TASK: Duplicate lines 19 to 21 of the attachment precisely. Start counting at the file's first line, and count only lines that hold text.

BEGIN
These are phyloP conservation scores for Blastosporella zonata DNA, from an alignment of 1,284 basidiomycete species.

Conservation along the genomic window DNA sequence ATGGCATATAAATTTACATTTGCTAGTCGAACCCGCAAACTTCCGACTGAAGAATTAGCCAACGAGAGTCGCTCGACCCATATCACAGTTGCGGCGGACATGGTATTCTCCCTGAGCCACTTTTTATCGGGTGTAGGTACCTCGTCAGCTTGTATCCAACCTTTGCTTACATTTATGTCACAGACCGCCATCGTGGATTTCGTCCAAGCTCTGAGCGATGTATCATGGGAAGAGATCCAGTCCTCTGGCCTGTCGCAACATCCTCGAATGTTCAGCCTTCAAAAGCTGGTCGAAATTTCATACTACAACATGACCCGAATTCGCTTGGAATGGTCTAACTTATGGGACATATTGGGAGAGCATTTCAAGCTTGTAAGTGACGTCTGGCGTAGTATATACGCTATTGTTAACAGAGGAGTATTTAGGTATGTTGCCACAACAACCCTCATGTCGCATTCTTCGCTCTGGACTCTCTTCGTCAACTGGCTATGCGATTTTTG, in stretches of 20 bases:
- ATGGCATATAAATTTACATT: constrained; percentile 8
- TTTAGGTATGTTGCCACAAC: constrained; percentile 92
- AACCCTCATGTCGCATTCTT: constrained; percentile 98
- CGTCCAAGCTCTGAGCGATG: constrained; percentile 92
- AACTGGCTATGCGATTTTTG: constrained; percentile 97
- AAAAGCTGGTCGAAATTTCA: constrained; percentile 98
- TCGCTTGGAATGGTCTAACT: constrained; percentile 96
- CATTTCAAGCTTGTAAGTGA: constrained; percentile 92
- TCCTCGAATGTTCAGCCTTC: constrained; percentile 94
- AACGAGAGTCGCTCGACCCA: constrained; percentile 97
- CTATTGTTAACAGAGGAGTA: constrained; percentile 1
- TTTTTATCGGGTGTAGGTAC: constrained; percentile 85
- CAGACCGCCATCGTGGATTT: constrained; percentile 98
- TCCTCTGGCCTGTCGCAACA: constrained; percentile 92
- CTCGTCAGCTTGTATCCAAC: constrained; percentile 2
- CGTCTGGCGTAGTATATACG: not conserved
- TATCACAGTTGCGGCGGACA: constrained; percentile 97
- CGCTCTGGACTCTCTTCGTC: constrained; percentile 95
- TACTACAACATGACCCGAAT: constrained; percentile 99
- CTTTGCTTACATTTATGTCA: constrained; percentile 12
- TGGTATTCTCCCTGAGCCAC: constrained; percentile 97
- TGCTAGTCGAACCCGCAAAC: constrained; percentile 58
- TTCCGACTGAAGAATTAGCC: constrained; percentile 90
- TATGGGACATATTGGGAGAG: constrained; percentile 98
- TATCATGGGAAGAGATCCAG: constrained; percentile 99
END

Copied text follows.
- TATCACAGTTGCGGCGGACA: constrained; percentile 97
- CGCTCTGGACTCTCTTCGTC: constrained; percentile 95
- TACTACAACATGACCCGAAT: constrained; percentile 99